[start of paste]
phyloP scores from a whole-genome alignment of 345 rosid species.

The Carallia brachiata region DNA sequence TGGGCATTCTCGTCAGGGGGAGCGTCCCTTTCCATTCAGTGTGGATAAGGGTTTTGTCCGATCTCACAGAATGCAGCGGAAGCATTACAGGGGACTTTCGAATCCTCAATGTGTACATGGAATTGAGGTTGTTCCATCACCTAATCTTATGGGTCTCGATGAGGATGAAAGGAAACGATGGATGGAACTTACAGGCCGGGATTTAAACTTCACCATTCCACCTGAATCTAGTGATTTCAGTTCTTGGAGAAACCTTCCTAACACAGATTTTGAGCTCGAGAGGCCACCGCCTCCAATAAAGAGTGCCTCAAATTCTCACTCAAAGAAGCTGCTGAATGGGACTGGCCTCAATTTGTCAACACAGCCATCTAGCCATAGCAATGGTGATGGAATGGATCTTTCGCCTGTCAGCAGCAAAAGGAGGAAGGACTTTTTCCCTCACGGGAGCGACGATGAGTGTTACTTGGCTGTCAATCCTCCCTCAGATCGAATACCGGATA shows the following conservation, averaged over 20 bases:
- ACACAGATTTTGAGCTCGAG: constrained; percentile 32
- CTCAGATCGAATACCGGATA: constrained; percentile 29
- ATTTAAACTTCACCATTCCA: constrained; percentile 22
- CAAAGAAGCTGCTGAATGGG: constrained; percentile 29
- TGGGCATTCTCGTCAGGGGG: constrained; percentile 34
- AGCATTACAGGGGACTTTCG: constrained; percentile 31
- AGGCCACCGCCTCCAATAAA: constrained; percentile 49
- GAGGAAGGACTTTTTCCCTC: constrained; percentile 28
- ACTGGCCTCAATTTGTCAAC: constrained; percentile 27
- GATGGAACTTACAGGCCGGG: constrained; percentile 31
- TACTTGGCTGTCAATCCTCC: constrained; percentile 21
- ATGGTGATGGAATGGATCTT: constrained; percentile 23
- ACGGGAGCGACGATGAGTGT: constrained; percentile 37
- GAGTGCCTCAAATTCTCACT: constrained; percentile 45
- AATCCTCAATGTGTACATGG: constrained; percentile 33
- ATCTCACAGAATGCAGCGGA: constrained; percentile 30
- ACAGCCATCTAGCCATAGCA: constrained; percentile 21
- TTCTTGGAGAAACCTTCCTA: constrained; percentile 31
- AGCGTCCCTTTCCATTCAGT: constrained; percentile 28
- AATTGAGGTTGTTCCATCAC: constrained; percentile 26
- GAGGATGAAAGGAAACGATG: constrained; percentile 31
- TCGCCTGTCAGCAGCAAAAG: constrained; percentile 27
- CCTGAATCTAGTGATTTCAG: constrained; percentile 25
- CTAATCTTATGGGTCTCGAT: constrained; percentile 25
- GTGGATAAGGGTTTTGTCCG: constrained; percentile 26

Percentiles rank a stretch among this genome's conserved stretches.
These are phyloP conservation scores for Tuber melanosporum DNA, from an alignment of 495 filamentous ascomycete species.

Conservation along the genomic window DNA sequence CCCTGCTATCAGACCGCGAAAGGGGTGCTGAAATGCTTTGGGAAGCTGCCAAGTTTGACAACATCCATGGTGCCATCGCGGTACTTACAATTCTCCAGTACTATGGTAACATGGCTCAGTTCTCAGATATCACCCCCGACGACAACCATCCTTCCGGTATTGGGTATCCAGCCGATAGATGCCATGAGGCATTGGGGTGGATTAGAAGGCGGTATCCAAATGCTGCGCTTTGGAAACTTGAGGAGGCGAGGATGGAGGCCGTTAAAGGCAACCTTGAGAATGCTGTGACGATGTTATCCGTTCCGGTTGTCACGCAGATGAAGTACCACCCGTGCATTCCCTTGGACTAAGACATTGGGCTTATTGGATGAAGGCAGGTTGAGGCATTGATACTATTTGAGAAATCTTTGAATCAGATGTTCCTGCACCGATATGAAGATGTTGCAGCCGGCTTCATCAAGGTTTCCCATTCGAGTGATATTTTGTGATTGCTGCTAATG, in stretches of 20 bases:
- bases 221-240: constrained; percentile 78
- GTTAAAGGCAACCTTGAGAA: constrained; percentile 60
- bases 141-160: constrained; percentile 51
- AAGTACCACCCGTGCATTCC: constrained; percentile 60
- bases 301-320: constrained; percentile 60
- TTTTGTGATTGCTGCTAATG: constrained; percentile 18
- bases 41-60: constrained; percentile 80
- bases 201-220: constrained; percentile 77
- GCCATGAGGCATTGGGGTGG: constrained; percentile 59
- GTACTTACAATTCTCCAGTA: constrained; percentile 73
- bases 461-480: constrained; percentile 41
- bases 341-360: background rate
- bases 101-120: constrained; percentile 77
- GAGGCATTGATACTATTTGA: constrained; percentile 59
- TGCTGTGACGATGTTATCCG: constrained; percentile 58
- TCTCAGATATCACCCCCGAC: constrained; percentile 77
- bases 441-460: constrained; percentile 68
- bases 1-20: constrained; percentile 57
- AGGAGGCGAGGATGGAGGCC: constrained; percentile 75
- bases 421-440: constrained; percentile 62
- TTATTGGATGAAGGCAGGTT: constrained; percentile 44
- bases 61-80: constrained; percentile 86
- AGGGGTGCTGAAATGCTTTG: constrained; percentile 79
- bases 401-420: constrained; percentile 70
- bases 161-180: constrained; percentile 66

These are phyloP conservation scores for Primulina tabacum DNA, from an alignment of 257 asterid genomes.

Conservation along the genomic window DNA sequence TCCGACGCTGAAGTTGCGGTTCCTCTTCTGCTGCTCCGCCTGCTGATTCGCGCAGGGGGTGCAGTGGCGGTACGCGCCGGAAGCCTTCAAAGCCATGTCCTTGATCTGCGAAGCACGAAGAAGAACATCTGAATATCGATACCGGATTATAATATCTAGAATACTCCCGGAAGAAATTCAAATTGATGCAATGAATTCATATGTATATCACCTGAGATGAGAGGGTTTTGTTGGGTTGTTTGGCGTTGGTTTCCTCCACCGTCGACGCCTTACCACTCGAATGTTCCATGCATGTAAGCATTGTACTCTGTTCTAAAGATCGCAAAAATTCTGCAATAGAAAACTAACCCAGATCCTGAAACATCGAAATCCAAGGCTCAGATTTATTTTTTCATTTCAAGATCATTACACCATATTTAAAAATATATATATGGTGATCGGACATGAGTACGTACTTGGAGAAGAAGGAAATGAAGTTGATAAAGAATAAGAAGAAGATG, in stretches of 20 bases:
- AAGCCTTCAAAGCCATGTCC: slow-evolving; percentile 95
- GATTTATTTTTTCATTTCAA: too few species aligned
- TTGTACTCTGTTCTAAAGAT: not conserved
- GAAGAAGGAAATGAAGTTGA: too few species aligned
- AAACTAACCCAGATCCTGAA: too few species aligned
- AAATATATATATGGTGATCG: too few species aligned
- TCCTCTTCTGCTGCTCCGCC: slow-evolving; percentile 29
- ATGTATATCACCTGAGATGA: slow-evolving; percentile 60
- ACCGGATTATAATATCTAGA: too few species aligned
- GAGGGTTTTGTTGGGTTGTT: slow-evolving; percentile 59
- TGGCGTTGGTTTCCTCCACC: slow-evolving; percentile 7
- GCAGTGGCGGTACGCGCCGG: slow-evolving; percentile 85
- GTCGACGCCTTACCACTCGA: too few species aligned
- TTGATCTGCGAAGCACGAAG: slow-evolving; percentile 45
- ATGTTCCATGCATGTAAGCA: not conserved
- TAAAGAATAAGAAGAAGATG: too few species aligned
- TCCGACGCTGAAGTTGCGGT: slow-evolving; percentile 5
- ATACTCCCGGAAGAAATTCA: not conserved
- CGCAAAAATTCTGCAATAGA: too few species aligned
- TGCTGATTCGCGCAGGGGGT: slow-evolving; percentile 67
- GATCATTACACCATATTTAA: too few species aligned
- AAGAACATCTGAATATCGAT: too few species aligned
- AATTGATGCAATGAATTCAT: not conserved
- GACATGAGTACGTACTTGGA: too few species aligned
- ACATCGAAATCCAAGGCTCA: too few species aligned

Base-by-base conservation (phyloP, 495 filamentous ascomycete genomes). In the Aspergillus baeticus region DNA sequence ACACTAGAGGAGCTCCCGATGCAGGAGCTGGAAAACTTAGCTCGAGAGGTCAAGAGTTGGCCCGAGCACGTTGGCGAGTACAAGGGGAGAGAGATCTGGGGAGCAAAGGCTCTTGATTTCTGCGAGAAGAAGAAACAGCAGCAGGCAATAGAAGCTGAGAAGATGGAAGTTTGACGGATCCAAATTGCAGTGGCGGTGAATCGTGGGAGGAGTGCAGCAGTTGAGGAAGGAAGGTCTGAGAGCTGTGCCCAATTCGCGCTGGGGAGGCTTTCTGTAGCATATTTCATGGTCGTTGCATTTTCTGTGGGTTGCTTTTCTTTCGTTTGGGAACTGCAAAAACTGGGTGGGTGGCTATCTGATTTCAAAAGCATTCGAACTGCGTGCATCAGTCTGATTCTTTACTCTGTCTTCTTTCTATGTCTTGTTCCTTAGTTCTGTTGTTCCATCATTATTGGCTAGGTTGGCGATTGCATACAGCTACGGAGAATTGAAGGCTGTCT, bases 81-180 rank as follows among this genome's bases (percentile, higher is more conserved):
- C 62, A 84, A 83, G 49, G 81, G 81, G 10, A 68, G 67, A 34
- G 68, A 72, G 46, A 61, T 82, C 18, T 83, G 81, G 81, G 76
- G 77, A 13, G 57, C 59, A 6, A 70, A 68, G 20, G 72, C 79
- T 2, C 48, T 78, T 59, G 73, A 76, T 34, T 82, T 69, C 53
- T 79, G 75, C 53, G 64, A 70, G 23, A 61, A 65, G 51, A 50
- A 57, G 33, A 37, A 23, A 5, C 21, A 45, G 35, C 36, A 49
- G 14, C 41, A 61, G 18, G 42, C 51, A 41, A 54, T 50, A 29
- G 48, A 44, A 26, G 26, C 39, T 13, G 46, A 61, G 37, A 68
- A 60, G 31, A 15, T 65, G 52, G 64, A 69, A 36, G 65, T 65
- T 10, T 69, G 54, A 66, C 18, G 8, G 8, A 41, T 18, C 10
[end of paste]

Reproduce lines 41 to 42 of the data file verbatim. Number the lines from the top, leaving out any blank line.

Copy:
- bases 461-480: constrained; percentile 41
- bases 341-360: background rate